The closing sentence of the chapter tells why. God did this miraculous provision of raising the boy back to life that he might deepen her faith and touch that whole Gentile region with the glory of his provision for those who trust him. She began by giving her flour and oil to God, and God provided. Now she gives her dead son to God, and God raises him back to life.

Now I'm confident that, because of the miracle of the flour and the oil multiplying, this woman had a faith in God that would last her whole life. It would have gotten her through the loss of her son. But God in his goodness touched her and stabilized her faith to the whole region.

The chief end of real giving is trust in God on a deeper and deeper level. That's the real end of real givingthat we would trust him all the more.

On Dudley's birthday, there was a pilot in his small town who offered to take Dudley for an airplane ride. Dudley accepted. So for about thirty minutes, they flew over this small town in West Virginia. When they landed, one of the old man's friends asked, "Were you scared, Dudley?" With some hesitation he said, "Well, no, but I never put my full weight down."

When we take our most valuable possessions and give them to Godour money and our children and our spousesour faith in God grows, and we increasingly put our whole weight down on God.

Last weekend we visited Kristen at school for Parents' Weekend. When we arrived she gave us a gift. She gave each of us our favorite candy. It was simple, but it was real. We appreciated it.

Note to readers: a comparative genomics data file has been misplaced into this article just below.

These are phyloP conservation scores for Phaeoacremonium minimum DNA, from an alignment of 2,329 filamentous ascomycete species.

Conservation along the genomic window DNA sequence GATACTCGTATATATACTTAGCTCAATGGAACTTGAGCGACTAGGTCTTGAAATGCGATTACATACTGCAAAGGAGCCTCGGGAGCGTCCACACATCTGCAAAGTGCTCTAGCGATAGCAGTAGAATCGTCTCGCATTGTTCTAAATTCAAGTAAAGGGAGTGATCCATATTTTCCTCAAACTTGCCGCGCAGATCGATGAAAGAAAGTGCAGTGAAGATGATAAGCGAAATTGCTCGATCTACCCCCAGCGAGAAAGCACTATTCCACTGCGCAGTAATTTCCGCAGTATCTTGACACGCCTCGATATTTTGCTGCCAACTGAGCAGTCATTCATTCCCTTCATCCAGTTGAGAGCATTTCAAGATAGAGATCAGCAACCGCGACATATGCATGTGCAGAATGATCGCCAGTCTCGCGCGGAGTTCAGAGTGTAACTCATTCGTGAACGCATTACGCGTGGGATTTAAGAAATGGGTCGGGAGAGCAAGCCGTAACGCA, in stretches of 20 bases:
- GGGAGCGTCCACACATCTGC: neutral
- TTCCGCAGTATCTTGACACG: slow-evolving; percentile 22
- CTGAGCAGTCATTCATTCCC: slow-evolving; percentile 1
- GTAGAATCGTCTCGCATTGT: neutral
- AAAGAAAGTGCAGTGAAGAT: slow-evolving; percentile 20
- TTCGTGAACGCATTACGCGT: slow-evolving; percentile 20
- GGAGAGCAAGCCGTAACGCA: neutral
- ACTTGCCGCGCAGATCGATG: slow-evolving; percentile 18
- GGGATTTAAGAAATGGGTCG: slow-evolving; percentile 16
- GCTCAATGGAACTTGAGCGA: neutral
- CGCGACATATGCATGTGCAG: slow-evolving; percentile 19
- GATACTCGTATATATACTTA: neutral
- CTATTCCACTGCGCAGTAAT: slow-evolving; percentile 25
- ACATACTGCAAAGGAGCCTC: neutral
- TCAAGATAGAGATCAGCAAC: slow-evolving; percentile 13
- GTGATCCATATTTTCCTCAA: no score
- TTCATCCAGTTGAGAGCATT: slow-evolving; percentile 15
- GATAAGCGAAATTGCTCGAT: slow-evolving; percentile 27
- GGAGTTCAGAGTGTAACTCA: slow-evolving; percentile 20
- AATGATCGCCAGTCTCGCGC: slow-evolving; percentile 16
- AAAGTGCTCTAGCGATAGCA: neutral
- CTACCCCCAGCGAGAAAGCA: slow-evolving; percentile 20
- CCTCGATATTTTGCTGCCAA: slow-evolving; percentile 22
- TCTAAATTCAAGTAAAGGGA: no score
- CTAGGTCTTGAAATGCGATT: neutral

Real giving. What is it? I think it's giving to God in a way that causes us to be more dependent on him. So when you're afraid, realize that the only way to have enough is to give courageously to God. Understand that real giving comes in steps. Give a little as he asks. Then we grow to the point of giving to him first and radically. Don't be afraid. Trust God to supply, and this week, this month, take a step toward becoming a real giver to God.

John Casey is senior pastor of Blanchard Road Alliance Church in Wheaton, Illinois. He is a graduate of Wheaton College and Trinity Evangelical Divinity School.

(c) John Casey

Preaching Today Tape #158


A resource of Christianity Today International

John P. Casey is senior pastor of Blanchard Road Alliance Church in Wheaton, Illinois.

Related sermons

How Should a Pastor Think About His People's Giving?

Giving indicates spiritual growth and participation in the gospel.

You Can't Fool the Lord

God judges the sin of deceit.
Sermon Outline:


I. What constitutes real giving to God?

II. How Elijah obeyed and God supplied.

III. How the widow learned real giving in steps.

IV. When we give courageously, it unleashes God?s amazing power.


The chief real end of giving is trust in God on a deeper level.